For the employee, becoming pregnant is something that can be the happiest time of their life. Completely changing the way they approach everything, having a child is seen as one of the most joyous occasions ever.
For a small business owner, however, it can seem like it’s the end of the world. Especially if you only have a handful of employees, you’re likely to rely on each of them considerably to ensure the smooth and successful operation of your business. Therefore, when one becomes pregnant, as they will have to take time off, it can feel as though you’re going to lose a limb.
But having pregnant employees doesn’t have to be something that damage your business and you can rejoice in the occasion just as much as the employee can – you’ve just got to know how to approach the situation to get the most out of it for everyone.
And the very first thing you need to do is understand that you’re almost always legally obliged to give the employee certain time off. There’s no way you can get around this, so it’s pointless getting annoyed about it. Instead, you need to use this information to plan for various eventualities.
Take maternity leave as an example. Wherever you are in the world, any female employee is entitled to some level of maternity leave. Sometimes this will be with full pay for a few weeks, other times it may be reduced for several months, but whatever it is, chances are you’re going to be missing an employee for a few months.
Now although you legally can’t say that an employee has to come back to work immediately after giving birth or that their job won’t be there for them if they don’t return within a month or two, what you can do is hire a replacement for a period that covers the maternity leave.
It might not be ideal for the candidate, but in this day and age people are looking for whatever job they can find, regardless of the length of the contract. Therefore, although employing someone new for six months might not seem ideal and it might even leave you feeling a little upset for the employee as you know you can’t take them on afterwards, as long as its made clear from the start, there shouldn’t be any issues and you should be able to ensure your business doesn’t suffer from reduced manpower.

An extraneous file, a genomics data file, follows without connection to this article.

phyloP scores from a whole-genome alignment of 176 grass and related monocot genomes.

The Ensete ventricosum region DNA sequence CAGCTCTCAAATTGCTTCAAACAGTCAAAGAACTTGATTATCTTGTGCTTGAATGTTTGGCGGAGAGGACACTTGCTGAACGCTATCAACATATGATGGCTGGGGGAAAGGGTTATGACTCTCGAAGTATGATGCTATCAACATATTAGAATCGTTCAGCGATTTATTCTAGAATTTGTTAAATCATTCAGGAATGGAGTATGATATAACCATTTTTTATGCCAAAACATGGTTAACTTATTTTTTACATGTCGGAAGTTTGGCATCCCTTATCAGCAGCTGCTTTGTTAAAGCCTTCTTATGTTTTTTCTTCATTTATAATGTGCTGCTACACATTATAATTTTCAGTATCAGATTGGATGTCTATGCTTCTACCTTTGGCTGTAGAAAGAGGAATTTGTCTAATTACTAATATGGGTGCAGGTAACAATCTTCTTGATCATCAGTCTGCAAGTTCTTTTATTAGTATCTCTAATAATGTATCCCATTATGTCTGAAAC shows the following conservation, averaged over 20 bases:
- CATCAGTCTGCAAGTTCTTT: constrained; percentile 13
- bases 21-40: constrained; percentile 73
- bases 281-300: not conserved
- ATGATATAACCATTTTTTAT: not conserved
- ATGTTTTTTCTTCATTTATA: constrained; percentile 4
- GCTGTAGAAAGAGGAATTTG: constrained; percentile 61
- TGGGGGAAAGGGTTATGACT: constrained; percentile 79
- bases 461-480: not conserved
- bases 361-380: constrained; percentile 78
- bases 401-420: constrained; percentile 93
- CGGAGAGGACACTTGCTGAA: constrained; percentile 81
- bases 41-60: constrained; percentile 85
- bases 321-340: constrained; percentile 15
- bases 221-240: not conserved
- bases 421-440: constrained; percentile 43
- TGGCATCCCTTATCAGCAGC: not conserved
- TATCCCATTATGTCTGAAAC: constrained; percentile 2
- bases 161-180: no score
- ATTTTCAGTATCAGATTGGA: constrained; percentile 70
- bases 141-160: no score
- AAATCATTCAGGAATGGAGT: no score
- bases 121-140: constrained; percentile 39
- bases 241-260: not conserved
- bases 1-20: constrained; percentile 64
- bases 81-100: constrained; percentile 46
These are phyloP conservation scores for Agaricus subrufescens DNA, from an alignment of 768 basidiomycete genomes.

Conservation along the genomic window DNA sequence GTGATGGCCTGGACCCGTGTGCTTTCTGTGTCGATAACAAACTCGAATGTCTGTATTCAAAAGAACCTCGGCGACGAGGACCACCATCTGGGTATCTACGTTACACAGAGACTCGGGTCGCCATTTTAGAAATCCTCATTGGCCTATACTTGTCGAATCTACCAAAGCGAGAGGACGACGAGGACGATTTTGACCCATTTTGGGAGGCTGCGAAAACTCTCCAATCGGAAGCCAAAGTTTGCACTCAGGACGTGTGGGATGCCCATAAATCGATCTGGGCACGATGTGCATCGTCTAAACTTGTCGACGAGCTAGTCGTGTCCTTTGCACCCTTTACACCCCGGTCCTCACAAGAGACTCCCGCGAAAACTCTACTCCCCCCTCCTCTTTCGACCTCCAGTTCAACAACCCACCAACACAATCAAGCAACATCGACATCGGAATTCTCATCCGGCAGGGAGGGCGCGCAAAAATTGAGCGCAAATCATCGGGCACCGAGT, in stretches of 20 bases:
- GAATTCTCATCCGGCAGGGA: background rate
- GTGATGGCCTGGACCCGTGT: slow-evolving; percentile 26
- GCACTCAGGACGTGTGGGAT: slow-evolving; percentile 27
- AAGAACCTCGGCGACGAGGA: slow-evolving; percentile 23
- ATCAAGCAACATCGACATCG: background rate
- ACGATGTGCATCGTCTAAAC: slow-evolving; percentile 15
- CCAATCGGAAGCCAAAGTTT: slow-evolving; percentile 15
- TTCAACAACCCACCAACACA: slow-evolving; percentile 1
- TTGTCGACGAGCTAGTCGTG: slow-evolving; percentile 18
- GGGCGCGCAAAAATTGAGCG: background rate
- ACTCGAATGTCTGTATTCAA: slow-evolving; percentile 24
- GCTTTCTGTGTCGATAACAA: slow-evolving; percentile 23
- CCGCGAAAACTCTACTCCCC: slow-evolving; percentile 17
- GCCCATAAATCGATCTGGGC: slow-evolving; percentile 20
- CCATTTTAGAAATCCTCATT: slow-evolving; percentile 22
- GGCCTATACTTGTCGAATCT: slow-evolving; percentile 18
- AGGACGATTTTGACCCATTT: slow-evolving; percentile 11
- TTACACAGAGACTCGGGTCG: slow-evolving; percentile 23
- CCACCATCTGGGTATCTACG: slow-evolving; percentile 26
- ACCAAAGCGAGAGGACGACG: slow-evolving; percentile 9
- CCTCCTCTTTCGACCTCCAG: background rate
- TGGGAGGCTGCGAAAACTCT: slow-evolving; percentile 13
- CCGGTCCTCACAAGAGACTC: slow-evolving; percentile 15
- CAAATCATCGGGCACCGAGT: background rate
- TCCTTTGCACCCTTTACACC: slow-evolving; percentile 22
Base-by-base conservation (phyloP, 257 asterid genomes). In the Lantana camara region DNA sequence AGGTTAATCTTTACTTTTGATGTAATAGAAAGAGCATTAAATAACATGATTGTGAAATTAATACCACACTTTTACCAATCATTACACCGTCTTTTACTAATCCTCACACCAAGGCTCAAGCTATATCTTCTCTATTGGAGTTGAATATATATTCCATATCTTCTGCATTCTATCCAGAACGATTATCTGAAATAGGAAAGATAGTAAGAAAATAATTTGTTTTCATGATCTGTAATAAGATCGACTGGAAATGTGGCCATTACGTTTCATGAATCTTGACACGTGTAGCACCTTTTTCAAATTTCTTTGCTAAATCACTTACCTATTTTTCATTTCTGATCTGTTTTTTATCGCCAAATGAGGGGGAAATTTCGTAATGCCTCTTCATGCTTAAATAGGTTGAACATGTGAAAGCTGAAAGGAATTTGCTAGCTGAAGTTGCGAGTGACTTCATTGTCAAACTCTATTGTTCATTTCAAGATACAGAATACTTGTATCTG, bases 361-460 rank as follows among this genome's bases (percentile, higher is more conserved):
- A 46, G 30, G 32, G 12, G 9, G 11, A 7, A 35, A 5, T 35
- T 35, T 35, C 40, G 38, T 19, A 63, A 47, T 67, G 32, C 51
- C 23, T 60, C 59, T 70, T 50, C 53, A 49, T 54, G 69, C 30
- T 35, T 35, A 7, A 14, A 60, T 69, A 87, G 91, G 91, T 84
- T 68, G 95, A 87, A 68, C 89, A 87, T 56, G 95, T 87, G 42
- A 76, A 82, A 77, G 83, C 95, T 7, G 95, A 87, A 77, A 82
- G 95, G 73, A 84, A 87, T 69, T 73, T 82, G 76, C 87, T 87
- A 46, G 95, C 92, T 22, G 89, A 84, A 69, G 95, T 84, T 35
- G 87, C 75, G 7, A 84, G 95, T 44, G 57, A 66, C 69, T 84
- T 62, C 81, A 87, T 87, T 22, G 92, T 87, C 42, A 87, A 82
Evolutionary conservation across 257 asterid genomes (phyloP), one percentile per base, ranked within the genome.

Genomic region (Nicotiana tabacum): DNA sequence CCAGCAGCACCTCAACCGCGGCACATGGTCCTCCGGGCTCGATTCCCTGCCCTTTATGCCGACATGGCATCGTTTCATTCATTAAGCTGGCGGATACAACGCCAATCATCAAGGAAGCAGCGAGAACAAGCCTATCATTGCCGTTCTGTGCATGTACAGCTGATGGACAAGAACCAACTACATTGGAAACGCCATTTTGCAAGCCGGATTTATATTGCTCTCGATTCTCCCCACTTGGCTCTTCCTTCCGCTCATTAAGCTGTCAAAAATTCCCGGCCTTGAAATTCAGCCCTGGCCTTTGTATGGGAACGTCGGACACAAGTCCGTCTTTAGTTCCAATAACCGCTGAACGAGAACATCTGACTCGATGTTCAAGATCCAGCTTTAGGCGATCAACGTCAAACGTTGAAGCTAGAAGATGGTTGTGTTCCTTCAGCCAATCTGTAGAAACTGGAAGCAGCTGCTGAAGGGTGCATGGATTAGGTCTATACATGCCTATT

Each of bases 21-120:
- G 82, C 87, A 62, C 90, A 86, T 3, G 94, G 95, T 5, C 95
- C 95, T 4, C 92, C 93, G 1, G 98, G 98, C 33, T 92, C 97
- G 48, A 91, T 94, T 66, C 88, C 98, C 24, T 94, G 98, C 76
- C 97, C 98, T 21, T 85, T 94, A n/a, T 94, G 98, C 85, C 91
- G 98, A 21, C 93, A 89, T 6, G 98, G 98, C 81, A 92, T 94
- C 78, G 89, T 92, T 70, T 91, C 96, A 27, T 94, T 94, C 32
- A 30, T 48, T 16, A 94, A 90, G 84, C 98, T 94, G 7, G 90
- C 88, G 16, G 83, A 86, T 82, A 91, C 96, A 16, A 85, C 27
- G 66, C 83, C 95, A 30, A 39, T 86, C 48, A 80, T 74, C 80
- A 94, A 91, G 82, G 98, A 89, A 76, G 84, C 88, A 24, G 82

Another important point to consider is the well-being and efficiency of your pregnant employees, as you may actually prove to get more from them if you’re more flexible with their working hours and general working arrangements.
Imagine they were suffering particularly badly from morning sickness and they were struggling to get into work for 9am every day.
Could you put back the employee’s start time until 10am to give them more time on a morning? Alternatively, could the employee work from home occasionally? It might not be a possibility for everyone, but if they have no face-to-face contact with customers and the vast majority of the communication they make is via e-mail, do they really need to be in the office everyday?
Remember, happy employees are efficient employees. If you can ensure you’re doing your utmost to make the pregnant employee as comfortable as you can, they’ll be happier and more relaxed, which in turn should ensure that when they are working, they’ll be extremely efficient.
What’s also important to keep in mind is your financial siuation. You’re likely to be obliged to provide leave that is paid for, but being obliged and being able to are completely different things, especially when you may have a temporary member of staff to pay for.
If this is the case, you need to start planning as soon as possible. Chances are your employee will tell you they’re expecting at around 12 weeks. Assuming their maternity leave starts four weeks before their due date, that gives you 24 weeks – or roughly five months – to prepare.
It might sound like a particularly long time, but if you’re not certain you can afford the maternity pay now, you need to give yourself as much time as possible to work out a solution.
Having pregnant employees can be difficult for your small business, but it really doesn’t have to be. You simply need to look at the whole situation, understand there are certain things you can’t change and that ultimately, the more you do for your pregnant employees, the more it’s going to benefit your small business.